By Henry D Gombya, Managing Editor
Just one head of state and a handful of close associates were at hand to witness the swearing-in ceremony of the Democratic Republic of Congo (DRC)’s President Joseph Kabila for his second term of office.
Zimbabwe’s President Robert Mugabe, one of the four Great Lakes Region leaders whose forces have fought in the DRC, was the only African leader who bothered to turn up in Kinshasa as 40-year old President Kabila was sworn in after winning an election many opponents believe he stole and an election that Western observers believed to be too flawed to be credible.
Envoys representing their countries were allegedly ordered to attend the ceremony after the Kabila regime threatened those who stayed away with being declared persona non grata. President Kabila had been declared winner of the disputed election which main opposition leader Etienne Tshisekedi has also claimed to have won and has declared himself president. His office told journalists Tuesday that he will conduct his own swearing in ceremony this Friday.
Mr Kabila, who succeeded his father as president in 2001 after the latter had been assassinated, ordered his troops on the streets to show how powerful he is. The day had been declared a public holiday but not a single soul in the country’s capital Kinshasa seemed to be celebrating Kabila’s ‘victory’. While the city is believed to be mostly pro-Tshisekedi, election results showed that Kabila had in most areas of the city won the vote by the unbelievable figure of 100 per cent.
The DRC which is very rich in minerals but had seen neighbouring countries led by Uganda and Rwanda plunder its wealth, has hardly any usable road and infrastructures. In his speech, Mr Kabila vowed he would reverse this by reducing his country’s reliance on the mineral sector by improving self-reliance and by boosting agricultural production.
Since it was announced that Kabila had won the election, DRC citizens exiled in several Western cities took to the streets to indicate their disappointment. In London, Brussels, and Frankfurt, as well as in several US cities, DRC citizens demonstrated and many appealed to Western countries to help them remove Kabila who has now been in power for 10 years. The elections, only the second since the country emerged from a civil war in 2003, have come under growing criticism for irregularities and alleged fraud.
The Carter Center, a U.S.-based watchdog, said in a report last month that the provisional results released by the electoral commission (CENI) lacked credibility, joining a growing number of voices expressing concern over the elections. A turnout of more than 100 per cent in Kabila’s home region and the disappearance of results from more than 2,000 polling stations in the largely opposition capital suggested “serious irregularities,” the rights group said in a statement.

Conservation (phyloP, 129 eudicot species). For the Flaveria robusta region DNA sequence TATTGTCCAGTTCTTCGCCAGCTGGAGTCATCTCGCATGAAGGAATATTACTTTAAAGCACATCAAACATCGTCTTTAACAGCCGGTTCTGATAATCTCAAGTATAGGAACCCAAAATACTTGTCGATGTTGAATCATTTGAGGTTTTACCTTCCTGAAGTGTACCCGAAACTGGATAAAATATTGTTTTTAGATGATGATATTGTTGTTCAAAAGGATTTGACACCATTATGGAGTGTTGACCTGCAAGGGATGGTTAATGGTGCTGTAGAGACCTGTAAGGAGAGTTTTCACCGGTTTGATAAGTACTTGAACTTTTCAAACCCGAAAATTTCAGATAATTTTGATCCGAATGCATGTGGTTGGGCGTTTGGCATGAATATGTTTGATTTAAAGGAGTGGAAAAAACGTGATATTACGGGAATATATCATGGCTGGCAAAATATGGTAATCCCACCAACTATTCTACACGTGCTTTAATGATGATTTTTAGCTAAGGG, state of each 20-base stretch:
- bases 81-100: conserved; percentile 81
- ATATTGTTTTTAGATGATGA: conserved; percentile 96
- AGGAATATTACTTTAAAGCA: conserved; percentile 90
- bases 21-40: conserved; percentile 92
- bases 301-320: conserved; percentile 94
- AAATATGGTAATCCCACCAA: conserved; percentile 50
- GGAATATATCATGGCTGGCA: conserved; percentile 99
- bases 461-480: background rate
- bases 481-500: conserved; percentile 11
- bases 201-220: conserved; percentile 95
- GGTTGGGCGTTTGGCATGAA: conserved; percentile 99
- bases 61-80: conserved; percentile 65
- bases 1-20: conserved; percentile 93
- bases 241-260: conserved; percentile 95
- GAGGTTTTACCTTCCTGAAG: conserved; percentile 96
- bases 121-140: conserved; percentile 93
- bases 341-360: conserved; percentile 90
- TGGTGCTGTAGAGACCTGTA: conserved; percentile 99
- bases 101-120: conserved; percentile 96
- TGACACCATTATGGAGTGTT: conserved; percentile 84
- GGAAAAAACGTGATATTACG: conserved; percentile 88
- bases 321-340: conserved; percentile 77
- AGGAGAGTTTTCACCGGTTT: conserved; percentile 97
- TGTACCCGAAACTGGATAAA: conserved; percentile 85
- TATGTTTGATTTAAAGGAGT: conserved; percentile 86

The African Union, many of whose leaders have changed their constitutions to engineer several ‘election victories’ described the DRC November general elections as being ‘a success’. It was not immediately clear as to why, if this was the way they believed the elections had been held, the majority chose to stay home rather than be seen with dining and wining with Kabila. In nearly all African countries, neighbours of a country whose leader has just won an election do attend the swearing-in ceremony. Early this year, several African leaders attended Ugandan President Yoweri Museveni’s re-election for a fourth term in office that will see him serve for 31 years. He has been president since he shot his way to power in 1986.
But being snubbed by other leaders is not limited to Kabila. In 2007, Kenyan President Mwai Kibaki hastily arranged a swearing-in ceremony after declaring himself winner after an election that left thousands killed by security forces. To be fair to Kibaki, he did not bother to invite anyone outside Kenya to attend the ceremony. Many senior Kenyan politicians have since been indicted for crimes against humanity by the International Criminal Court.
Since taking office, few Congolese have endeared themselves to Mr Kabila. Many say he is not a Congolese after being brought up in Tanzania. They are also not impressed with his inability to hold a steady conversation in the DRC’s lingua franca, Lingala. Kabila’s father Laurent had been supported by Uganda and Rwanda to overthrow former dictator Mobutu Sese Seko Kuku Ngubendu wa Zabanga. They later turned against him after he refused to be cowed by them. Circumstances surrounding Kabila senior’s assassination have never been fully explained. In 1998, both countries invade the DRC after which they were accused of plundering the country’s minerals. At the time, a UN report justified the Uganda and Rwanda invasion of the DRC (then called Zaire) to secure their borders from insurgent groups, but three years later, a UN report said the lure of the country’s natural resources had become the primary objective of the Ugandan and Rwandan troops to occupy many areas of the vast country which is two-thirds the size of Western Europe. Uganda was subsequently ordered by the UN to pay to the DRC a fine of US$10billion which is still outstanding. Tshisekedi has put up a reward for anyone who took to him Mr Kabila ‘with hands tied’.